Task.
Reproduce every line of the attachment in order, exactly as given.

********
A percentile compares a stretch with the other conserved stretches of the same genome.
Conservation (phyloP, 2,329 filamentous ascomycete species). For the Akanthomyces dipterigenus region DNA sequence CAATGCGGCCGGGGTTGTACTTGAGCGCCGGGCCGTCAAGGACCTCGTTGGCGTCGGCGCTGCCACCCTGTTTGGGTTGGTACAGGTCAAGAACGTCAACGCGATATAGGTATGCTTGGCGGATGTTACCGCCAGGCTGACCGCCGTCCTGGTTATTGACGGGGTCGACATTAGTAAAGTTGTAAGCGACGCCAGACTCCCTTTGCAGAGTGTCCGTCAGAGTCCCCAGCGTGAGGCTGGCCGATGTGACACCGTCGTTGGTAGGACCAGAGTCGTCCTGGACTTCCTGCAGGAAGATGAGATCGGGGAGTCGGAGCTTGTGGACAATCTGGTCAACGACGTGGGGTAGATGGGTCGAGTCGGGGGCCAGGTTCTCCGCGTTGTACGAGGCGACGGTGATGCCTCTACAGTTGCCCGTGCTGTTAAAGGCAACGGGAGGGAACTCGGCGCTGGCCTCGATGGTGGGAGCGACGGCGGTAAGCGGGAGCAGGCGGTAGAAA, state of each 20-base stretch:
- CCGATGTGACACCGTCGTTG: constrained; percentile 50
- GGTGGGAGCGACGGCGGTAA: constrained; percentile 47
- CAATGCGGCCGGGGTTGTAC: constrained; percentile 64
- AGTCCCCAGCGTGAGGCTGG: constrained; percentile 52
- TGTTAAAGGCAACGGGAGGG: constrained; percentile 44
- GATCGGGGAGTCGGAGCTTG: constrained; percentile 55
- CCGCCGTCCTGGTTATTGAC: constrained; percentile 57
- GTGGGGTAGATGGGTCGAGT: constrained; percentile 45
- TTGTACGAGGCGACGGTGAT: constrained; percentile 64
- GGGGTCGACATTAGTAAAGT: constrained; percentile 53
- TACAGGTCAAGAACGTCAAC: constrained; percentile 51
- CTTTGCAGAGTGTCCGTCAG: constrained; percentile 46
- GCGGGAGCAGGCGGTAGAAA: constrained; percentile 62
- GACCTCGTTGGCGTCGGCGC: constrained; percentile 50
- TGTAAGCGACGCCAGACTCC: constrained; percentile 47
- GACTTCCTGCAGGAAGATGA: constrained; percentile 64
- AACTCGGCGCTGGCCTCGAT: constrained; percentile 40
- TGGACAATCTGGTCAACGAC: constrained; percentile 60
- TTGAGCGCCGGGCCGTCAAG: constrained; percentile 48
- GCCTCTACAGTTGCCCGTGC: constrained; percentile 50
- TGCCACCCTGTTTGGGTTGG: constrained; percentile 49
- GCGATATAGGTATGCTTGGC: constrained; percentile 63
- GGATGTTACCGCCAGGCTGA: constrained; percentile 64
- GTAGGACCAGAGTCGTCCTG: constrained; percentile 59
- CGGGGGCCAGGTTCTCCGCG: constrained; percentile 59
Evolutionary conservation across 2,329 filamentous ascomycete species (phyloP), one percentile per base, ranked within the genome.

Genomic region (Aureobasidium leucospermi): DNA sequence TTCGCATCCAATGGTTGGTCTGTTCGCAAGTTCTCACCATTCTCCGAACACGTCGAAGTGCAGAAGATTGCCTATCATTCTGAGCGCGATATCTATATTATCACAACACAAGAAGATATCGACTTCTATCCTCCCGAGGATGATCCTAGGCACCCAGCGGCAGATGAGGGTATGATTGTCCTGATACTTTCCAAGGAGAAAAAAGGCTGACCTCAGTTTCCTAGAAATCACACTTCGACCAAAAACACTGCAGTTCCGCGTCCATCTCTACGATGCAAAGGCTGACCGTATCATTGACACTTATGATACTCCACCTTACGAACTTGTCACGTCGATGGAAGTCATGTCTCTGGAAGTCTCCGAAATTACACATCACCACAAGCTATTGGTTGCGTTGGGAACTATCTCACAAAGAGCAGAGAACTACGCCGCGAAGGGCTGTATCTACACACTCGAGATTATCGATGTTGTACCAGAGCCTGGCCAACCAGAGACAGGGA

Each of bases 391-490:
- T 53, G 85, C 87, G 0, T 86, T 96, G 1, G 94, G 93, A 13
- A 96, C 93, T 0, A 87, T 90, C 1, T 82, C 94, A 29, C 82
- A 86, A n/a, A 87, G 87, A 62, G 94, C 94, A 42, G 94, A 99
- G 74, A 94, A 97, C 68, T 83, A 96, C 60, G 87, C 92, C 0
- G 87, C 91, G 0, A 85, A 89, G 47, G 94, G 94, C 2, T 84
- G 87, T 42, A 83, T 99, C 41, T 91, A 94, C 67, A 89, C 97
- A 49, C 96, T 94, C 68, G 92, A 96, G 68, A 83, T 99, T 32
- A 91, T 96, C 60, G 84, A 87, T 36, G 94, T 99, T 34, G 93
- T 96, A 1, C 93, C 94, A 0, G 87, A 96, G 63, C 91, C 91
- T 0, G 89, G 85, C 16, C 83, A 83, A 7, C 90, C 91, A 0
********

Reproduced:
A percentile compares a stretch with the other conserved stretches of the same genome.
Conservation (phyloP, 2,329 filamentous ascomycete species). For the Akanthomyces dipterigenus region DNA sequence CAATGCGGCCGGGGTTGTACTTGAGCGCCGGGCCGTCAAGGACCTCGTTGGCGTCGGCGCTGCCACCCTGTTTGGGTTGGTACAGGTCAAGAACGTCAACGCGATATAGGTATGCTTGGCGGATGTTACCGCCAGGCTGACCGCCGTCCTGGTTATTGACGGGGTCGACATTAGTAAAGTTGTAAGCGACGCCAGACTCCCTTTGCAGAGTGTCCGTCAGAGTCCCCAGCGTGAGGCTGGCCGATGTGACACCGTCGTTGGTAGGACCAGAGTCGTCCTGGACTTCCTGCAGGAAGATGAGATCGGGGAGTCGGAGCTTGTGGACAATCTGGTCAACGACGTGGGGTAGATGGGTCGAGTCGGGGGCCAGGTTCTCCGCGTTGTACGAGGCGACGGTGATGCCTCTACAGTTGCCCGTGCTGTTAAAGGCAACGGGAGGGAACTCGGCGCTGGCCTCGATGGTGGGAGCGACGGCGGTAAGCGGGAGCAGGCGGTAGAAA, state of each 20-base stretch:
- CCGATGTGACACCGTCGTTG: constrained; percentile 50
- GGTGGGAGCGACGGCGGTAA: constrained; percentile 47
- CAATGCGGCCGGGGTTGTAC: constrained; percentile 64
- AGTCCCCAGCGTGAGGCTGG: constrained; percentile 52
- TGTTAAAGGCAACGGGAGGG: constrained; percentile 44
- GATCGGGGAGTCGGAGCTTG: constrained; percentile 55
- CCGCCGTCCTGGTTATTGAC: constrained; percentile 57
- GTGGGGTAGATGGGTCGAGT: constrained; percentile 45
- TTGTACGAGGCGACGGTGAT: constrained; percentile 64
- GGGGTCGACATTAGTAAAGT: constrained; percentile 53
- TACAGGTCAAGAACGTCAAC: constrained; percentile 51
- CTTTGCAGAGTGTCCGTCAG: constrained; percentile 46
- GCGGGAGCAGGCGGTAGAAA: constrained; percentile 62
- GACCTCGTTGGCGTCGGCGC: constrained; percentile 50
- TGTAAGCGACGCCAGACTCC: constrained; percentile 47
- GACTTCCTGCAGGAAGATGA: constrained; percentile 64
- AACTCGGCGCTGGCCTCGAT: constrained; percentile 40
- TGGACAATCTGGTCAACGAC: constrained; percentile 60
- TTGAGCGCCGGGCCGTCAAG: constrained; percentile 48
- GCCTCTACAGTTGCCCGTGC: constrained; percentile 50
- TGCCACCCTGTTTGGGTTGG: constrained; percentile 49
- GCGATATAGGTATGCTTGGC: constrained; percentile 63
- GGATGTTACCGCCAGGCTGA: constrained; percentile 64
- GTAGGACCAGAGTCGTCCTG: constrained; percentile 59
- CGGGGGCCAGGTTCTCCGCG: constrained; percentile 59
Evolutionary conservation across 2,329 filamentous ascomycete species (phyloP), one percentile per base, ranked within the genome.

Genomic region (Aureobasidium leucospermi): DNA sequence TTCGCATCCAATGGTTGGTCTGTTCGCAAGTTCTCACCATTCTCCGAACACGTCGAAGTGCAGAAGATTGCCTATCATTCTGAGCGCGATATCTATATTATCACAACACAAGAAGATATCGACTTCTATCCTCCCGAGGATGATCCTAGGCACCCAGCGGCAGATGAGGGTATGATTGTCCTGATACTTTCCAAGGAGAAAAAAGGCTGACCTCAGTTTCCTAGAAATCACACTTCGACCAAAAACACTGCAGTTCCGCGTCCATCTCTACGATGCAAAGGCTGACCGTATCATTGACACTTATGATACTCCACCTTACGAACTTGTCACGTCGATGGAAGTCATGTCTCTGGAAGTCTCCGAAATTACACATCACCACAAGCTATTGGTTGCGTTGGGAACTATCTCACAAAGAGCAGAGAACTACGCCGCGAAGGGCTGTATCTACACACTCGAGATTATCGATGTTGTACCAGAGCCTGGCCAACCAGAGACAGGGA

Each of bases 391-490:
- T 53, G 85, C 87, G 0, T 86, T 96, G 1, G 94, G 93, A 13
- A 96, C 93, T 0, A 87, T 90, C 1, T 82, C 94, A 29, C 82
- A 86, A n/a, A 87, G 87, A 62, G 94, C 94, A 42, G 94, A 99
- G 74, A 94, A 97, C 68, T 83, A 96, C 60, G 87, C 92, C 0
- G 87, C 91, G 0, A 85, A 89, G 47, G 94, G 94, C 2, T 84
- G 87, T 42, A 83, T 99, C 41, T 91, A 94, C 67, A 89, C 97
- A 49, C 96, T 94, C 68, G 92, A 96, G 68, A 83, T 99, T 32
- A 91, T 96, C 60, G 84, A 87, T 36, G 94, T 99, T 34, G 93
- T 96, A 1, C 93, C 94, A 0, G 87, A 96, G 63, C 91, C 91
- T 0, G 89, G 85, C 16, C 83, A 83, A 7, C 90, C 91, A 0